Don't miss this conference listed below.
It is good to see inclusion of the topic "Developing Women and Youth Friendly Mosques"
However, I did not see any women speaker names in this program; and I know it is an oversight, and hope it is. We need to make a conscious effort to be inclusive, at least in the USA. Women need to make sure nothing will be done without their partnership.
Asra Nomani, Dr. Amina Wadud and several other women have gone through the painful process of standing out and calling for the change. As men, several of us have condemned those demeaning shameless demonstrations against these women. One of them condemned them to hell - as if the Master of the day of Judgment had turned over his role to them. The men should know that, they recite the Maliki yomiddin phrase at least 50 times a day from Sura Fateha and that they cannot condemn anyone to hell, it is God's business.
I would suggest women who have the resources to be there, to please be there.
World Muslim Congress
The American Muslim Studies Program (AMSP) at the
The American Mosque in the 21st Century
Prince Alwaleed Bin Talal Center for Muslim-Christian Understanding (ACMCU), Georgetown University, cordially invites you to attend: A ONE DAY CONFERENCE ON
Georgetown University --- Copley Formal Lounge
37th & O St., NW – Washington, DC 20057
Thursday, February 19, 2009 -- 9 AM – 5 PM
Since the early twentieth century, the Muslim communities in the USA have been establishing mosques in various parts of the country. With the passage of time, these mosques have assumed new functions and roles. They have been transformed from places of worship to community centers, to schools, and finally to forums for Muslims' involvement in public policy issues. They have also become the backbone of the fundraising drives of the American Muslims for local and international projects. In a post-9/11 era, however, mosques and Islamic centers have received extra attention, and sometimes scrutiny, from law enforcement agencies, media personnel and policy makers. The question is how these mosques and Islamic centers can be equipped to face the new challenges and demands of the 21st century? A group of academics, architects and religious scholars will address these issues.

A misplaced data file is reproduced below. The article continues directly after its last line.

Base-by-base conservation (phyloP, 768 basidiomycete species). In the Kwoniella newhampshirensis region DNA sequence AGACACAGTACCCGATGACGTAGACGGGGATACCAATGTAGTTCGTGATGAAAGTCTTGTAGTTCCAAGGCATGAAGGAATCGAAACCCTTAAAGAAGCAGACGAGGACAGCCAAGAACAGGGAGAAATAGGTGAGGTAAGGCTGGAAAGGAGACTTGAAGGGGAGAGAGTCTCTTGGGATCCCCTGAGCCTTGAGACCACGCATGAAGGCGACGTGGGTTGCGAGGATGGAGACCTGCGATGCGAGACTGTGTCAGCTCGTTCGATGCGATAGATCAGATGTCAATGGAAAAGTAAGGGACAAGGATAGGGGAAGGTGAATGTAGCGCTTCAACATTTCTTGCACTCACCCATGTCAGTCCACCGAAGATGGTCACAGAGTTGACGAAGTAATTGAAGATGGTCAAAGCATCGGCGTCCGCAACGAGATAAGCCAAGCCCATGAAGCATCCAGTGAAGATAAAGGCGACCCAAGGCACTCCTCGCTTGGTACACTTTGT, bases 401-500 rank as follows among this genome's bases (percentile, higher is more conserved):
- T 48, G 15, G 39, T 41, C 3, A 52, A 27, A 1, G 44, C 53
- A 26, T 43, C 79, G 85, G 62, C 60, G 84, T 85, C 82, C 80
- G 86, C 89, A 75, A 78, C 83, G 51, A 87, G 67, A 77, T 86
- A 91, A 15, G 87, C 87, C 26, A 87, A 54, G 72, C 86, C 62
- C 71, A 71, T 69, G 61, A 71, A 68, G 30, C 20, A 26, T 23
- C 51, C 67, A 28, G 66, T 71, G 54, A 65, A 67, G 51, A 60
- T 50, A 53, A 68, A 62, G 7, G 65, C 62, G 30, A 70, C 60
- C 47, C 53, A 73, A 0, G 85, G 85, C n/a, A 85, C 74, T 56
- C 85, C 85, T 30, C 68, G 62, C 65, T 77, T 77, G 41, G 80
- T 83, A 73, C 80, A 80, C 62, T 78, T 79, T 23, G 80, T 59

The Conference is FREE and open to the public. However, seating is limited.
Please register before February 15, 2009 at: http://www12.georgetown.edu/sfs/rsvp/index.cfm?Action=View&EventID=2196
Contact: Adam Holmes at firstname.lastname@example.org or 202-687-8375. For more info, visit: http://cmcu.georgetown.edu
Cosponsored by Helping Hand for Relief and Development
08:45 AM: Registration/Coffee
09:15 AM: Introductory Remarks by John Voll and Zahid Bukhari, Georgetown University
09:30 AM: Panel 1 – Mosque, Community and Society
Sulayman Nyang, Howard University, "Mosque and Society"
Imam Mohamed Magid, ADAMS Center, "Mosques and American Religious Landscape"
Ihsan Bagby, University of Kentucky, "Statistical Overview of the American Mosques"
Khalid Blankinship, Temple University, "Historical Footprints of the American Mosques"
Chair: Iqbal Unus, Fairfax Institute
11:15 AM: Break
11:30 AM: Keynote Speaker, Muzammil Siddiqi, Islamic Center of Orange County, CA, "American Mosques: Future Trends'
12:30 PM: Break for Lunch and Zuhr Prayer
01:30 PM: Panel 2 – Space, Design and Function
Riad Ali, MuslimGuide.Com, "Evolution of the American Mosques: Space and Functionality"
Mazen Ayoubi, AIC, "Designing the American Mosques; Balancing Tradition with Modernity"
Christopher McCoy, McCoy Architects, "Mosque and Church in a Neighborhood: A Comparative Perspective"
Imam Khalid Griggs, Community Mosque, "Urban and Suburban Experiences of American Mosques"
Chair: Diane Apostolos-Cappadona, Georgetown University
03:15 PM: Panel 3 – Education and Empowerment
Altaf Husain, Howard University, "Developing Women and Youth Friendly Mosques"
Imam Amir Mukhtar Faezi, Baitul Ilm Academy, "Educating the Community: Problems and Prospects"
Louay Safi, ILDC, "Effective Leadership and Good Governance"